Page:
Despite battling loneliness and being in Florida, the Blue Jays' rookie second baseman Devon Travis never took the four-hour trip home from Dunedin during his injury rehab last year. He didn't want comfort--he just wanted to work as hard as he could to re-join his teammates up in Toronto.
"I was so focused on trying to get better that the only day I took off was Sunday. It would have messed up my whole week if I drove home."
As his Blue Jays teammates were playing their minds off in August, climbing up the American League East standings, Travis was trying to climb out of a hole he fell into after he was placed on the disabled list at the end of July. By mid-August there was a week where he couldn’t even bear to watch the Blue Jays play on television because he couldn’t stop envisioning himself out there on the field.
"It’s real easy to finish rehab at one o’clock and go home and sit there and look at the walls and sit in a dark room feeling bad for yourself," Travis told Bluebird Banter, referring to the small hotel room near the Bobby Mattick Training Center he resided in for two months. "It was mentally as tough as it was physically."
"I was there with Saunders for a little bit so that made it better. It is lonely, man. You’re there by yourself and nobody’s there except for the GCL team. You have to have a lot of self-motivation, discipline, you have to find something to keep your mind going."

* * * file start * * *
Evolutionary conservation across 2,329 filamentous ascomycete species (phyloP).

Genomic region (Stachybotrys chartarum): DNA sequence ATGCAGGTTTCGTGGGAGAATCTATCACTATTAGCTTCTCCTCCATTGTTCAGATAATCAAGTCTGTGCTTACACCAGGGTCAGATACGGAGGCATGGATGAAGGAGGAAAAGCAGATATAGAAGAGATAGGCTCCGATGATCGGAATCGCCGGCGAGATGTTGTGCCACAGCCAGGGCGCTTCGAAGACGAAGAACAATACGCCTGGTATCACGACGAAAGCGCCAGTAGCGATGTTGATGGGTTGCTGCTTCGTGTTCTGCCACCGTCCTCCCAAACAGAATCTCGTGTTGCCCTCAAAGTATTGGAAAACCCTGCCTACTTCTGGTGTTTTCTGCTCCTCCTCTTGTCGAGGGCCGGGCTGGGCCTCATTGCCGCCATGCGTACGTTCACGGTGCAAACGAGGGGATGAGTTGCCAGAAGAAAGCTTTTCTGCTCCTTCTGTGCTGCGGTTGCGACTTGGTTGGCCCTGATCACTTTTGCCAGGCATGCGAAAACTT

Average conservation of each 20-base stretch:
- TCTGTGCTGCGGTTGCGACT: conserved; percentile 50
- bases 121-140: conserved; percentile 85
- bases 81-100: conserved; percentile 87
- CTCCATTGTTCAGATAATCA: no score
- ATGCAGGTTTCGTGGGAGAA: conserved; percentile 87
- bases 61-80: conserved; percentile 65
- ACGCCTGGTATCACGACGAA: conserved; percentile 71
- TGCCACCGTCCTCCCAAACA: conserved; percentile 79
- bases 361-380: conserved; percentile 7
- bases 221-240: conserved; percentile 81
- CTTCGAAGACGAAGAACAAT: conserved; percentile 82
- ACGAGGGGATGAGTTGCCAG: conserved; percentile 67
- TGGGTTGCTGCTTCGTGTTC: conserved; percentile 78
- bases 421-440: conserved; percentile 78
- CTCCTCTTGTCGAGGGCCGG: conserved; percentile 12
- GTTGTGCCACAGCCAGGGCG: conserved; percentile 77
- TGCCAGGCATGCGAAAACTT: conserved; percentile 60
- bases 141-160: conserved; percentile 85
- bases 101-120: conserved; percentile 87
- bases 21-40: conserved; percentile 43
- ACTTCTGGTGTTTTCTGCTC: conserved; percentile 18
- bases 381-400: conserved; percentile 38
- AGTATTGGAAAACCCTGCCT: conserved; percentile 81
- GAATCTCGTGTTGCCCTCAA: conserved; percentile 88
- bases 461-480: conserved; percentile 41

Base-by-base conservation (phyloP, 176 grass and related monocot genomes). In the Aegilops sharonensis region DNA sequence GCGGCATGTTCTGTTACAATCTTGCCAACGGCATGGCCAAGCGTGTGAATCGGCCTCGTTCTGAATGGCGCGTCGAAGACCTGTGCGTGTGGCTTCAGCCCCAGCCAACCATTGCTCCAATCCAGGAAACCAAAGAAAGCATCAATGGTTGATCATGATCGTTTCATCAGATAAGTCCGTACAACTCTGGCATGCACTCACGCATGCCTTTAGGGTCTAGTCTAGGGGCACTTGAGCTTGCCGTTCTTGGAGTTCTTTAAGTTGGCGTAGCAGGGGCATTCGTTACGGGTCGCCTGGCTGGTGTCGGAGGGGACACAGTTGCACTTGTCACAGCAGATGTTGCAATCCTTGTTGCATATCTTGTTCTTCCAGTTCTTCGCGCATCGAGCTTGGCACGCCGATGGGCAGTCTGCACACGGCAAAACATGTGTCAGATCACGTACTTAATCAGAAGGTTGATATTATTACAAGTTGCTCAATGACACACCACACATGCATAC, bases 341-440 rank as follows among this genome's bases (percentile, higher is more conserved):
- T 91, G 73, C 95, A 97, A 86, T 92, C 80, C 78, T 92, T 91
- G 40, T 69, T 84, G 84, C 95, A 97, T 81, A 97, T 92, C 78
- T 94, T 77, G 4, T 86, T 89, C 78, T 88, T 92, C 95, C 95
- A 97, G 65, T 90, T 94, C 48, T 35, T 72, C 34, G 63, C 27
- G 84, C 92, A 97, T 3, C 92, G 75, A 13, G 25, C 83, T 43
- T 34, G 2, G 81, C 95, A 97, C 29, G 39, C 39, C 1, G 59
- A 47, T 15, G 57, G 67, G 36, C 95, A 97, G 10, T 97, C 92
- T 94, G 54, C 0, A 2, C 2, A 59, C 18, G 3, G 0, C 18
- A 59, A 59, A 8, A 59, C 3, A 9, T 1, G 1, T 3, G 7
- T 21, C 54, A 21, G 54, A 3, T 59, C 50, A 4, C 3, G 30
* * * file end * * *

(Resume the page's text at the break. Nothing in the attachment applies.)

Travis returned to Bobby Mattick this spring to continue his rehab in extended spring training before a handful of games with the Dunedin Blue Jays. He was understandably ecstatic to leave the warmth of Florida to join the triple-A Bisons and to play in a park that’s just 90 minutes away from Toronto’s Rogers Centre. He missed spring training so this was his chance to get as close to facing major league pitching as possible.
"This is my chance to find a routine to go about things and see how my body reacts to it so by the time I get back up there it is crisp and ready."
While he was getting a lot of at bats in extended spring training (he was able to hit leadoff in every inning), playing in real games up in Buffalo allow him to get back in a good flow. He’s establishing the pre- and post-game workout routine he will use when he returns to Toronto. Outside of trying to regain his timing at the plate, he is working on his defense, aiming to improve on reading balls off the bat in order to pick up the ball sooner.
That sort of work will come with time, Travis believes.
How much time would Travis give himself if he were the Blue Jays’ general manager?
"I… could not tell you," he said chuckling, "I have no idea what it’s like to be a general manager. I haven’t played in a long time so I understand I need my at bats. It’s a tough game. All I know is whenever they call me up, I’ll be ready."
He says that he is not focused at all on the chatter among fans and the media that his return can spark the Blue Jays’ underperforming offense. He has strengthened his mental game through his stint in rehab last season so he knows that he should not focus on things out of his control.
"When I get back up there my job is just to get up there and have good at bats, put the ball in play, play hard, bring energy, whatever I can do to help the team win. By no means do I consider myself a saviour or am I letting that get to my head. Those guys on the team have a heck of a better track record than me and my job is just to do my best to get on base."
So does he care where he bats when he returns to Toronto?
"No. Not a care in the world, man, I just want to play."